A little over a month ago, as a result of the dramatic fall in the market capitalizations of oil companies, I opened up a brokerage account with Ameritrade to take advantage of the fire sale. Besides my ConocoPhillips (COP) stock, most of my investments are diversified in various mutual funds – often diversified into things I don’t know too much about. As I have said many times before, I am a long-term investor. Short-term volatility doesn’t impact me much; my time horizon when I buy a stock is 5-10 years out. Therefore, I see an opportunity.
Do I think oil prices will be hanging around $40 in 10 years? Absolutely not. I think the OPEC cuts will begin to bite, and they are going to be very slow to increase production again. I also think that non-OPEC production will peak soon, if it hasn’t already (and that is in fact a widely held view; the bigger question is whether worldwide production will peak – and I think it will). Right now the December 2009 WTI contract is trading above $52, so the market is expecting prices to go up from here.
So, if I am correct, and I think oil prices are headed back above $100 in the next few years, what is a long-term investor to do? If you can put up with the risk, you could buy oil futures. But I don’t like that kind of risk. Better I think is investing in energy companies, and oil field services companies. But which ones? If I didn’t already own COP, it would have been a no-brainer. The price to earnings ratio (PE) had fallen to below 4 – the lowest of any major oil company – and the dividend yield was right at 4%. It was being priced like a company in dire financial straights, when it was nothing of the sort. But I already own COP, and I don’t want to concentrate my holdings too much.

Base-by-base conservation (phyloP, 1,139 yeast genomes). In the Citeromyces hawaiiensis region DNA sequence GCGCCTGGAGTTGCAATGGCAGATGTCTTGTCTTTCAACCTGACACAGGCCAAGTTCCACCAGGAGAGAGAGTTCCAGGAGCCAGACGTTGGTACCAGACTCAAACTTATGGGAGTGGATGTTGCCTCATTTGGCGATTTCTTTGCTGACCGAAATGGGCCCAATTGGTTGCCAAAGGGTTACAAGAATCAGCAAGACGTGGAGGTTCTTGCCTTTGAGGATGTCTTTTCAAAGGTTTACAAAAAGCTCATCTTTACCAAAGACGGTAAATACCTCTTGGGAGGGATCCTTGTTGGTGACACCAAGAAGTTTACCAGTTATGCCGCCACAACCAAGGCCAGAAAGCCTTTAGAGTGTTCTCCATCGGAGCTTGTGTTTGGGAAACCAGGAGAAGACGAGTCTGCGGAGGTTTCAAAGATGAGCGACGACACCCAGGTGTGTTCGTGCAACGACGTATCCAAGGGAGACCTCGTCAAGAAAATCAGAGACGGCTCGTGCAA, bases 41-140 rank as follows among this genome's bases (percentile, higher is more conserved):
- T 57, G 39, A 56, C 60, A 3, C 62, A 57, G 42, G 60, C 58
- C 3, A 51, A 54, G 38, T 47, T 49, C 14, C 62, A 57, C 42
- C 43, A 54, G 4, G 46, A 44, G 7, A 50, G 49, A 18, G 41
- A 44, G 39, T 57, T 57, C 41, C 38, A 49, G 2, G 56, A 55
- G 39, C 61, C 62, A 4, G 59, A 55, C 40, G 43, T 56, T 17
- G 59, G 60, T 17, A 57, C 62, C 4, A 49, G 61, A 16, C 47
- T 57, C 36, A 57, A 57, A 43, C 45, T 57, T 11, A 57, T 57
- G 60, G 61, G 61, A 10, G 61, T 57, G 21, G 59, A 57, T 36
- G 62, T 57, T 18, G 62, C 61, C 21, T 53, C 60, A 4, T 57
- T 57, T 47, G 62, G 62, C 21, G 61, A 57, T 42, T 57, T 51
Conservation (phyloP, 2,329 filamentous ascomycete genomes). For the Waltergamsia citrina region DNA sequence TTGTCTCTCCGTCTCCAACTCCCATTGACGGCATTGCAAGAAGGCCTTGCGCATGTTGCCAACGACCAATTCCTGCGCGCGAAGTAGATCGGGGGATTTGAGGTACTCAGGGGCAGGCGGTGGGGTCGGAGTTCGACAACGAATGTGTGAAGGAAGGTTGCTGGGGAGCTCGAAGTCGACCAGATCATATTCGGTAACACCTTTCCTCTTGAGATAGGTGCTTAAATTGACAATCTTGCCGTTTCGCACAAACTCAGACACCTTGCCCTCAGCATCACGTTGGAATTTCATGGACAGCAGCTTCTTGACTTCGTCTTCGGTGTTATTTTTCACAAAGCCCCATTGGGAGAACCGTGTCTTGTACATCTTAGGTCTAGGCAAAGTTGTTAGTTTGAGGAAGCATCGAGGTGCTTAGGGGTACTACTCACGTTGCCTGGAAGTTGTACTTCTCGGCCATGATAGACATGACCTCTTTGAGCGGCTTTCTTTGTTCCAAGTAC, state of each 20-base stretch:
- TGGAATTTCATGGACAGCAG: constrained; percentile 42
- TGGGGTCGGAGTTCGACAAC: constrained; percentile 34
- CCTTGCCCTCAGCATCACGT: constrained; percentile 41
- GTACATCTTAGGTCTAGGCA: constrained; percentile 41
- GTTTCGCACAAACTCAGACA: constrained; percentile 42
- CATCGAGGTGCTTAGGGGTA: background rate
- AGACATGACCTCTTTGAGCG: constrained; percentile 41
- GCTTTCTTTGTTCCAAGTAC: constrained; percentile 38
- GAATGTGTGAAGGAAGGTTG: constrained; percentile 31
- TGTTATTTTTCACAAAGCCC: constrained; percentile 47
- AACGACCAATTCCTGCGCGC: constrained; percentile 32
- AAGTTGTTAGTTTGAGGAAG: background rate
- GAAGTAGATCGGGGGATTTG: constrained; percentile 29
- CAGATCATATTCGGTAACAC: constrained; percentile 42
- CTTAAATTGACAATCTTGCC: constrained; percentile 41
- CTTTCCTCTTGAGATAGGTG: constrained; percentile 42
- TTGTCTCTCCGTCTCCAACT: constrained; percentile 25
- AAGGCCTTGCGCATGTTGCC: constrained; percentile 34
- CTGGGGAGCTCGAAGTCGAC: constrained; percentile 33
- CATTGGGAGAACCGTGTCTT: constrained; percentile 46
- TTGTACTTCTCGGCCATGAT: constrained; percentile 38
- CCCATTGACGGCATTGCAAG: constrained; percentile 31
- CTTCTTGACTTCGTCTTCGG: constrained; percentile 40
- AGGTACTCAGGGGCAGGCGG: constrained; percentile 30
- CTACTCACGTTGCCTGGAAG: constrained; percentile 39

The other problem with the U.S. based oil companies is that their access to oil is drying up. So, how about a non-U.S. oil company sitting on a bunch of reserves? Saudi Aramco seems like a no-brainer, but I don’t believe there is any way to invest there. There are companies like Statoil (STO) in Norway, ENI (E) in Italy, and Petrobras (PBR) in Brazil. The one that really intrigues me is Petrobras. They are sitting on large reserves, and have made a number of new discoveries in recent years. Consumption in Brazil is very low relative to the U.S., and the EIA forecasts that they will become a net exporter in 2009. Production has been growing in recent years. Access is not a problem, since they still have room to grow even at home. I have also noted my opinion that in a post-peak world, Brazil is poised to continue to grow their energy production for many years.
I had missed the chance to buy PBR at $15 in November, and by the last week in November the price had bounced back to >$20. But with PBR trading at $21, I went ahead and put in a limit order at $17.50, hoping I hadn’t missed the bottom. On December 4th, that trade executed. The PE then was hovering around 5. (I had almost invested some on margin, but the margin rates were much too high for my liking).
Since then, the stock has risen by as much as 48%, until backing off somewhat last week. As I write this, my shares are up 34% in less than 3 weeks. Despite my long-term view, such a quick run-up has provided a great temptation to go ahead and sell. But short term capital gains are taxed at a much higher rate than are long term capital gains, so I plan to go ahead and hold for at least a year. In the interim, if shares fall again to $15, I will put more money down.
As a footnote, there was an investment that I carefully considered as an alternative: EWZ, which is a closed-end mutual fund that invests in Brazilian companies. The reason I considered this is that if you look at the low consumption in Brazil, combined with their oil reserves, you can make a very strong case that their economy has a lot of room to grow. But one of EWZ’s major holdings was Petrobras, so I figured I would just go directly with PBR, who stand to benefit quite a lot as Brazil’s economy grows.